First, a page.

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“When I started learning to drive I found it very challenging – but I got there eventually, after two years and four tests. I drive an automatic and I started with a steering ball and an extension on the left hand indicator but I now manage without them. I have been driving for four years now and have driven many miles now, from Suffolk to Cornwall, and I love it.”
Many people with hemiplegia can learn to drive, usually an automatic car with power steering and modifications to the controls as necessary (e.g. steering ball, indicator lever extension or infra-red control, swivel seat, pedal adaptation for those with right hemiplegia).
However, for some people a visual or motor impairment or a learning disability can be a barrier to becoming a driver. When applying for a provisional licence, hemiplegia must be declared along with anything else that might affect one’s ability to drive. (Hemiplegia isn’t listed on gov.uk’s list of conditions that might affect driving ability, but you’re advised to contact DVLA about any condition not listed, and this includes hemiplegia.)
Epilepsy must also be declared, and anyone with epilepsy must be seizure free for one year (with or without medication) to hold a licence.
When you contact DVLA, they’ll ask you to fill out a medical condition form with your application.
Visit www.direct.gov.uk/en/motoring to find out more.
Anyone with a disability will have to be assessed to check whether they will be able to drive and what adaptations they will need to do so. There is generally a charge for assessments, and prices vary from centre to centre.
Driving Mobility has a network of centres around the UK, and its extensive website has all kinds of information and links for disabled drivers. Although independent, the centres are recognised by other mobility organisations including Motability and the Driver and Vehicle Licensing Agency (DVLA).
“Having now been driving for nearly two years, I can look back at learning as a positive experience. It took two years to learn and literally hundreds of hours of lessons and practice. Nevertheless, with perseverance and determination I did get there, and this can be true for many others with hemiplegia. The very fact that it took me so long indicates that driving can and did prove difficult, yet not impossible. Having a specialist instructor with the necessary patience was invaluable.”
“Originally, due to under emphasis of my disability, I was on the lower rate, but thankfully, through help with form filling via welfare advice, my allowance was reviewed, changed to the higher rate, enabling me to have a vehicle through the scheme. The cars are changed every three years and are fully covered for insurance and servicing.“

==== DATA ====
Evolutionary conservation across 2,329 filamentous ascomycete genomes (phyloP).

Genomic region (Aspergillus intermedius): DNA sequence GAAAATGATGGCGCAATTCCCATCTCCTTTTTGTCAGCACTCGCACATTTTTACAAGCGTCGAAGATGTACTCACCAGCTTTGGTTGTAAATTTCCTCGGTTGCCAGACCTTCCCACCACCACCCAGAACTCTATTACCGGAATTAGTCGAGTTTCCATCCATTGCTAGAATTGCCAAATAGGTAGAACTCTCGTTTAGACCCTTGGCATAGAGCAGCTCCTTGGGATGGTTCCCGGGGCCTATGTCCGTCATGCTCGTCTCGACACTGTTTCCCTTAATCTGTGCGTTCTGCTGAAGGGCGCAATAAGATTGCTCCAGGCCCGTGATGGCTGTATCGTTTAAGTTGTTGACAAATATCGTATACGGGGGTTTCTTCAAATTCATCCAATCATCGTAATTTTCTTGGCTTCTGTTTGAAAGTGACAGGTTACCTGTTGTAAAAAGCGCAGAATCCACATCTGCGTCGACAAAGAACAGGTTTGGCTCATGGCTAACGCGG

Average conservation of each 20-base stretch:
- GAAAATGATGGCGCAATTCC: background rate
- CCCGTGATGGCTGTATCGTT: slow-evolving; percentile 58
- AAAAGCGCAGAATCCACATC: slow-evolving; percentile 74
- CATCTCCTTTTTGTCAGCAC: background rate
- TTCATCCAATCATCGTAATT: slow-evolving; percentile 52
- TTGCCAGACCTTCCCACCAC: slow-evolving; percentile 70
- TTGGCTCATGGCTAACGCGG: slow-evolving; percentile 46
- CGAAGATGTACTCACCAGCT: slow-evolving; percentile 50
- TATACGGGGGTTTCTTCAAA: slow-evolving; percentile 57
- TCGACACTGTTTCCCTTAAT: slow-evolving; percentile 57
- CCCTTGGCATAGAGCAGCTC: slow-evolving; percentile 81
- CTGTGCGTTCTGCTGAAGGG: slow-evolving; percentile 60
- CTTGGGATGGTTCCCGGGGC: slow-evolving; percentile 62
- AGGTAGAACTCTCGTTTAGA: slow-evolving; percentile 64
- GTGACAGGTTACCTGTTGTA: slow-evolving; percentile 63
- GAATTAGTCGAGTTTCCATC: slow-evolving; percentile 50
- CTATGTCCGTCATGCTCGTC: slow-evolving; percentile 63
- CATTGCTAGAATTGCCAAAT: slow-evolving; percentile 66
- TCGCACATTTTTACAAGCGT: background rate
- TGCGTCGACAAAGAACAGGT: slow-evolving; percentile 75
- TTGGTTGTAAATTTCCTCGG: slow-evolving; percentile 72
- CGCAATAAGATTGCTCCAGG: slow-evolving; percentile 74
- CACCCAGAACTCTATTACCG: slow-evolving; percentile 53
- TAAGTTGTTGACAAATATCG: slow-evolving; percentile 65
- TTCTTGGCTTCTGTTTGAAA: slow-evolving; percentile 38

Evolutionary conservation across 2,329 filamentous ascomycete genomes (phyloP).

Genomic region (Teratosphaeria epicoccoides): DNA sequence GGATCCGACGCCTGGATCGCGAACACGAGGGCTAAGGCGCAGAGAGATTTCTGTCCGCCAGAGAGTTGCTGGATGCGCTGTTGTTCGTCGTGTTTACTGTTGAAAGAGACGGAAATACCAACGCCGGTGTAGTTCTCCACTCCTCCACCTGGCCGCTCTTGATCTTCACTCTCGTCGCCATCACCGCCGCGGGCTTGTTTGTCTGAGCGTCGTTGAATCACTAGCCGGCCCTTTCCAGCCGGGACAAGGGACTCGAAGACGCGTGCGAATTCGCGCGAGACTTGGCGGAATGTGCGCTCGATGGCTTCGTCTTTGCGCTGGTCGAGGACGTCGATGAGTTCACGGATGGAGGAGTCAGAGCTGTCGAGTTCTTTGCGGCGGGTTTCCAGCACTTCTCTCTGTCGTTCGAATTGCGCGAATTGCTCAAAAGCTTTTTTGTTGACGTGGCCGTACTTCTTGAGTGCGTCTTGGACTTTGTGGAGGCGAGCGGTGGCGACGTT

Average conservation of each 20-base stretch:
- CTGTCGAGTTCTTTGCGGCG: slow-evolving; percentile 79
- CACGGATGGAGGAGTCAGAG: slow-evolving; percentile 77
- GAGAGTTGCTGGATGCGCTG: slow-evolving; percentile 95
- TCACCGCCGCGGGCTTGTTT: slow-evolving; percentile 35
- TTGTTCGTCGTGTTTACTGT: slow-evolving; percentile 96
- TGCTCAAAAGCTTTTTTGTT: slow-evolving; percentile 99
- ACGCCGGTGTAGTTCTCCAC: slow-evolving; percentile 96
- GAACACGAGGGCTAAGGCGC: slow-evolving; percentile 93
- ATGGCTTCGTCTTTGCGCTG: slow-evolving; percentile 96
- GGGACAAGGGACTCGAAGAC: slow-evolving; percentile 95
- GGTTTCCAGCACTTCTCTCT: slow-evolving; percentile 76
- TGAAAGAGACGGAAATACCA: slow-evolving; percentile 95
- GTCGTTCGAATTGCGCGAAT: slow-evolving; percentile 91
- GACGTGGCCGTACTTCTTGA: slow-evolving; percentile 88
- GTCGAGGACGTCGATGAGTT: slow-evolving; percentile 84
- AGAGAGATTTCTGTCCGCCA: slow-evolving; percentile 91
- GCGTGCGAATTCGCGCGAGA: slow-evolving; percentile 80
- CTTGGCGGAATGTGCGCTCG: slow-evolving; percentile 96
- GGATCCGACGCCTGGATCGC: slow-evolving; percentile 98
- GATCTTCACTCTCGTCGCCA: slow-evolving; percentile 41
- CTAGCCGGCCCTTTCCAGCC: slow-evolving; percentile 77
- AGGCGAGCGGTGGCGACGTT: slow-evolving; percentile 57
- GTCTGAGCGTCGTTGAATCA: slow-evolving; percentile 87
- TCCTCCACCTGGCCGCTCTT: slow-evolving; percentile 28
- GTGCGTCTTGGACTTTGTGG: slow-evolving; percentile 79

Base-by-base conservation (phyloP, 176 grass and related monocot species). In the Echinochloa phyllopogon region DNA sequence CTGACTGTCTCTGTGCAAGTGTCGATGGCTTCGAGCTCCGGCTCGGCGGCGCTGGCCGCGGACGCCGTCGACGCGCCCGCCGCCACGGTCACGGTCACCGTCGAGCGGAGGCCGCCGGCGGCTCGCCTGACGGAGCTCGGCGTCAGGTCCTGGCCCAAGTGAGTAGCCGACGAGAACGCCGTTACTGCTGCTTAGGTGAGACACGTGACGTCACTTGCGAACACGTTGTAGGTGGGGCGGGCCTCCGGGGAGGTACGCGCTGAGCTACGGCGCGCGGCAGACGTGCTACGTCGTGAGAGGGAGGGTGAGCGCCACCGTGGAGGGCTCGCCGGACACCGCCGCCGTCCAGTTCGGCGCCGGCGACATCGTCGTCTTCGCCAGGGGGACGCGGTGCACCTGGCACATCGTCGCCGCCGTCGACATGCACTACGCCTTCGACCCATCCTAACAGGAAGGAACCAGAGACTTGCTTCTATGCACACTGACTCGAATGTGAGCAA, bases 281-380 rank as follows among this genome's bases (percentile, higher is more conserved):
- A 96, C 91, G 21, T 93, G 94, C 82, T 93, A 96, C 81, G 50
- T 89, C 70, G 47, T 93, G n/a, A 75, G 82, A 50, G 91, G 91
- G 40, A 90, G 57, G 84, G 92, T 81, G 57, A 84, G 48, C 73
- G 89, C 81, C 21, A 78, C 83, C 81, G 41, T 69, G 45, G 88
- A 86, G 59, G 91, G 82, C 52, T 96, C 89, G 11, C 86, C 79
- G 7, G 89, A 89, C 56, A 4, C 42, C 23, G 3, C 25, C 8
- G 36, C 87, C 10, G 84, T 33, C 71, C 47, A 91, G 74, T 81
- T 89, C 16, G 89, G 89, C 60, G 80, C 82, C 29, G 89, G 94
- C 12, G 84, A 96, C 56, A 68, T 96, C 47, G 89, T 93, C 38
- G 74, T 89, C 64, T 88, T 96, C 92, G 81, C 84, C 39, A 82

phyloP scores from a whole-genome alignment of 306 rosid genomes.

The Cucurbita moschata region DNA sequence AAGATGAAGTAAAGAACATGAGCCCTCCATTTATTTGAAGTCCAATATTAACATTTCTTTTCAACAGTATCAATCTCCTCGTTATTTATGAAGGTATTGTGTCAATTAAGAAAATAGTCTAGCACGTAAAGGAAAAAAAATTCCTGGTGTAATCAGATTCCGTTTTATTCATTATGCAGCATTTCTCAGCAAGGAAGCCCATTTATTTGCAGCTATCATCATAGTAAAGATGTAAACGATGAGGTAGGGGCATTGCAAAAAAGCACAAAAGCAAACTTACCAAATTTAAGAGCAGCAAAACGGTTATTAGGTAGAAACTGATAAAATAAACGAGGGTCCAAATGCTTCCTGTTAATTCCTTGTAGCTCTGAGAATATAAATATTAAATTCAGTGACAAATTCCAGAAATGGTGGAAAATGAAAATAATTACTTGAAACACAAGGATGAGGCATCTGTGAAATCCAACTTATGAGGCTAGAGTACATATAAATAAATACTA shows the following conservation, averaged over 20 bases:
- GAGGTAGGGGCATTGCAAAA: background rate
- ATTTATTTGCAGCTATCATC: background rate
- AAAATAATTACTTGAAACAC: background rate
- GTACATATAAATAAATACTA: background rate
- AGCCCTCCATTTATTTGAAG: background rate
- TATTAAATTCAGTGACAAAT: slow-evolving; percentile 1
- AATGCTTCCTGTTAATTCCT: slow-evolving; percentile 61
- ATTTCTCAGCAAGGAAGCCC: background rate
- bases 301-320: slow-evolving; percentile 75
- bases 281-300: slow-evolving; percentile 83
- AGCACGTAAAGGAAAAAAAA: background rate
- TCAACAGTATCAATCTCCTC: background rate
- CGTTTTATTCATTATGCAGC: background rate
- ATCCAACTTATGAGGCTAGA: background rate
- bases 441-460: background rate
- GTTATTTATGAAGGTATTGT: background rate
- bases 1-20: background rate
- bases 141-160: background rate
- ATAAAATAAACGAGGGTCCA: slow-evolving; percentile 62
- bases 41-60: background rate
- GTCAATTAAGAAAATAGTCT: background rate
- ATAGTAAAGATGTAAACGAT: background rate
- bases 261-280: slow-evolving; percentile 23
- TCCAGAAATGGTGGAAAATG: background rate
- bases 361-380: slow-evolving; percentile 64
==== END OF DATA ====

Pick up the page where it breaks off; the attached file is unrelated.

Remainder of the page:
If your child is getting the PIP higher-rate mobility component, they:
“I have a Motability car which I find essential for my independence – it allows me a tremendous amount of freedom.“
“My Ford Fiesta, chosen from a range of cars, colours, etc. has adaptations, which include a flip accelerator pedal, steering wheel knob and controls, and I had to fund these myself; however the car itself has been provided through the Motability scheme.“
If you’re thinking about Motability, be aware that many cars need a deposit (and for an automatic this costs more than a manual). Adaptations may also need to be paid for, although some grants are available. Some prefer to buy a car on a loan in the normal way and use PIP to cover monthly repayments.
Young people may also be able to get financial help for learning to drive and adaptations from charity sources or through local social services or the Access to Work scheme (contact your local Jobcentre Plus for more information).
People with a disability do not have to pay VAT on having a vehicle adapted to suit their condition, or on the lease of a Motability vehicle. For more information go to the Revenue & Customs site. HMRC does not require a disabled person to be receiving PIP to qualify – the site has HMRC’s own form to fill in where the applicant will just have to state that they have a disability.
You can buy converted vehicles secondhand, and many Motability cars come on the market when their three year lease is up. Bear in mind that there may be safety issues, and you should factor in any fitting costs.
The Disabled Living Foundation has a list of sources of secondhand equipment – follow the link to factsheets at www.dlf.org.uk.
Getting car insurance can be a problem for disabled drivers, especially young ones. The following companies offer cover (for 16 year olds as well).
Chartwell Insurance www.chartwellinsurance.co.uk
En Route Insurance www.enrouteinsurance.co.uk
Fish Insurance www.fishinsurance.co.uk
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